These poignant stories were worth my scan and can be read at “The Hope Share” campaign URL. Drugfree.org aims to share these stories of addiction and recovery to break through the stigma often associated with drug and alcohol, which some 13 year olds are now victims of.
The marketing campaign is multi-channel in nature with six billboard spaces secured pro bono in Times Square. What a great effort to reach a huge population (around 500,000 people on foot walk through Times Square each day). Keep in mind that addiction is prevalent; statistics indicate that each person is connected to someone through six degrees of separation that is struggling with drug or alcohol addiction.
With the successful execution of these two ad campaigns by this retail and nonprofit giant, I’m surprised more entities aren’t including a QR Code as a measurement and sales funnel mechanism in their ads. After all, a QR Code just takes up a very small portion of your ad. Yet it can convert, trace, inspire, and depending on the landing page — change lives and give hope.
QR Code is a registered trademark of Densowave.
Omniture Business Unit at Adobe pushed the sensory envelope when it mailed prospects a pie chart made out of three types of chocolate (milk, dark, and white) to drive home a point and to give them something to chew on – literally. (Adobe enjoyed an 11.6% response rate and 289% response rate. Source: Deliver Magazine, December 2010)
How many times have you stopped to smell the scratch-n-sniff ads in women’s magazines? Research in How Magazine Advertising Works shows product sample ads raise product awareness by 42% and prospects are 56% more likely to buy the cologne based on the sensory experience.
This double digit sales lift based on smell isn’t surprising according to author Martin Lindstrom’s book “Brand Sense.” According to Lindstrom 75% of our emotions are generated by what we smell.
Can the sound of music push a recording artist into a higher bracket of record sales? Yes, according to Famecount.com, Lady Gaga holds the record with over one billion YouTube views. Gaga is the most popular living person on both Facebook and Twitter.
How Are You Igniting Prospect Senses?
Are you relying solely on pretty images to break through the gatekeepers and get your message into the hands of the C-Suite, consumers or small business owners? In today’s competitive world, it’s going to take more than a glossy stock image to crack that door.
Get the door to swing wide open by using variable data printing (VDP) to pull images and graphs into your marketing piece that speak directly to your prospects. People respond to images or people that appeal to or look like them. Like attracts like, so it makes good strategic sense to include photographs of people who look like your prospects or like your prospects want to look after using your product or service.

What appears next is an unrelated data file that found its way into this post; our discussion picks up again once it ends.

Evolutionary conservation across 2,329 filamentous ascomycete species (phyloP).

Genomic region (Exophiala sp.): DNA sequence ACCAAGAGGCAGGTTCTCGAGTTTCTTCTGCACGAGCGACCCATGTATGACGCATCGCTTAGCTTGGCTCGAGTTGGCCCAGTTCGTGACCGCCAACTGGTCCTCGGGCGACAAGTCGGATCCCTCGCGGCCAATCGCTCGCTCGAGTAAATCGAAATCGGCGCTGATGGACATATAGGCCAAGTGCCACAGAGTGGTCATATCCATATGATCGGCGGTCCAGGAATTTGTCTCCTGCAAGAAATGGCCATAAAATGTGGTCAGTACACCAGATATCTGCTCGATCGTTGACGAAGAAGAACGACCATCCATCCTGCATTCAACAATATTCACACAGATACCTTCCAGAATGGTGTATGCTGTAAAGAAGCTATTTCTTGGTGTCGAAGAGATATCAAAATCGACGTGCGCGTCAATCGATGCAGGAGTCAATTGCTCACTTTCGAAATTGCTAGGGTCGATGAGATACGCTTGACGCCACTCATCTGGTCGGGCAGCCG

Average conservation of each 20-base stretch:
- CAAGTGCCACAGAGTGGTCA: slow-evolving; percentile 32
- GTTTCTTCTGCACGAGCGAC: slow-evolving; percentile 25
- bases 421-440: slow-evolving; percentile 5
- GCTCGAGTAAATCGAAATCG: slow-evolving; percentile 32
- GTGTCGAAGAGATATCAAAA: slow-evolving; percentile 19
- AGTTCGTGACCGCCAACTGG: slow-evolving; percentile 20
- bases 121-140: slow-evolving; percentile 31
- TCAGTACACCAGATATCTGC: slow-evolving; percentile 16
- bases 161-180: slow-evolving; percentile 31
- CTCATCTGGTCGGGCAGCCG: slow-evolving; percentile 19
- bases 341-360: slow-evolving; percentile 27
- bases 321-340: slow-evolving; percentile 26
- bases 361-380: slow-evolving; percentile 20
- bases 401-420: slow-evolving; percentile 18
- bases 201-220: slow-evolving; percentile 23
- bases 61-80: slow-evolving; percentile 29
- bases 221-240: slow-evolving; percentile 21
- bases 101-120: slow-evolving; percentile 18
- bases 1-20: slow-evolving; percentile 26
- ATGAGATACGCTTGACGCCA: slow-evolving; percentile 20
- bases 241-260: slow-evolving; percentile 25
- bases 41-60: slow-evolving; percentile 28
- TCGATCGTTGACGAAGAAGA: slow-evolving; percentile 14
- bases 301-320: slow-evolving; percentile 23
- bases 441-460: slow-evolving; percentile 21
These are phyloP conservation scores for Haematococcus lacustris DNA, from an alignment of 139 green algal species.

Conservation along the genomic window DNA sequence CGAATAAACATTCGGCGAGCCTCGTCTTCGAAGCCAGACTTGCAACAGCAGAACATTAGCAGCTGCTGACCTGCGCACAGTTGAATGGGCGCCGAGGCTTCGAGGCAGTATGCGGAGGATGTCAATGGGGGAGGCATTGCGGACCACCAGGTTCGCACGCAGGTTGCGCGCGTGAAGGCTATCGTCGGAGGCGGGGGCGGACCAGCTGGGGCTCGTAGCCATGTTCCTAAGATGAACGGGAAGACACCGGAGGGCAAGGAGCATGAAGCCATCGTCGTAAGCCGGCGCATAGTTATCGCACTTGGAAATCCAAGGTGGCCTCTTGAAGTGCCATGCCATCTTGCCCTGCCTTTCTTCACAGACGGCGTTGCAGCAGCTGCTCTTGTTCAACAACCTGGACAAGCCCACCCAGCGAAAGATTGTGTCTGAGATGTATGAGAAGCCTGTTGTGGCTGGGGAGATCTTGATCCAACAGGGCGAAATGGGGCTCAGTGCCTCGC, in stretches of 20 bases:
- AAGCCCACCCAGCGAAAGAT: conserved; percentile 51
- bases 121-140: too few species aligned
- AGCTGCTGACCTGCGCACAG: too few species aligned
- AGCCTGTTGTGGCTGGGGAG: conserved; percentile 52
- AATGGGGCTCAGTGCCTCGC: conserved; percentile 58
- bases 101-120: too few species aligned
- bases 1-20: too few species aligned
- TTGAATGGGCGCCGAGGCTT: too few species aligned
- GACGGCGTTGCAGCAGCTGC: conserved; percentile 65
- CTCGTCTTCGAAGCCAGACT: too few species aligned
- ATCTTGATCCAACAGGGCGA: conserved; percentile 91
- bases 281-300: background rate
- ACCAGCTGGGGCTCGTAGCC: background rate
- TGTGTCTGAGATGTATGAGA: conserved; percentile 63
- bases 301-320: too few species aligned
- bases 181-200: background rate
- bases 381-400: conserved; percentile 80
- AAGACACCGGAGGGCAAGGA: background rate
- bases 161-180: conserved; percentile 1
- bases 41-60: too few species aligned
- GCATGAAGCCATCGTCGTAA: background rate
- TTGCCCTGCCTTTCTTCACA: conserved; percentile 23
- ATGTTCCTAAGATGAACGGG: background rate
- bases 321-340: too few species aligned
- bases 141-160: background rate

Thanks to emerging technology, companies can now blend smell, sound, video, tactic and distinctive touch into their direct mail campaigns, according to Good Sense: A case study by Deliver Magazine.
Taste Strips Take Samples Beyond the Supermarket
When a soft drink manufacturer wanted to learn just how popular one of its most popular sodas could be, it mailed a survey to 5,000 customers with a flavor strip of the drink. Of the 1,650 who responded, 76% told the manufacturer that they would very likely be buying the product in the next week. (Source: First Flavor, a suburban Philadelphia firm)
Getting people to try your product by sending samples or getting them to try a sample is nothing new. You’ve probably been asked to sample some cheese and crackers in the store or a small tube of toothpaste inserted in your Sunday newspaper. Product samples convert. Consider these stats:
- 81% say they would try a product after they receive a free sample.
- 61% say a product sample is the most effective way to get them to try a product.
- 65% say they would prefer to have samples mailed to their home.
- 89% say that an accompanying coupon would increase the perceived value of the mailed item.
Source: Arbitron and Edison Media Research
4 Ways to Maximize Sensory Engagement with Mail
According to Postal Service advertising expert Chris Frazier, engaging customers’ senses is the surest way to get them to stay longer and buy more. Frazier goes on to say companies miss the mark if they design direct mail campaigns that are only built around visuals. Here are the four ways to stimulate more response through sensory marketing.
Give Them a Whiff. Freshly cut grass, coffee, strawberries or chocolate are engaging and memorable when sent through scented coatings, scented papers or scratch-n-sniff labels. Car dealerships can infuse the scent of a new car into their mailings and spas can use the scent of lavender in their mailings to reinforce the relaxation they provide as a benefit.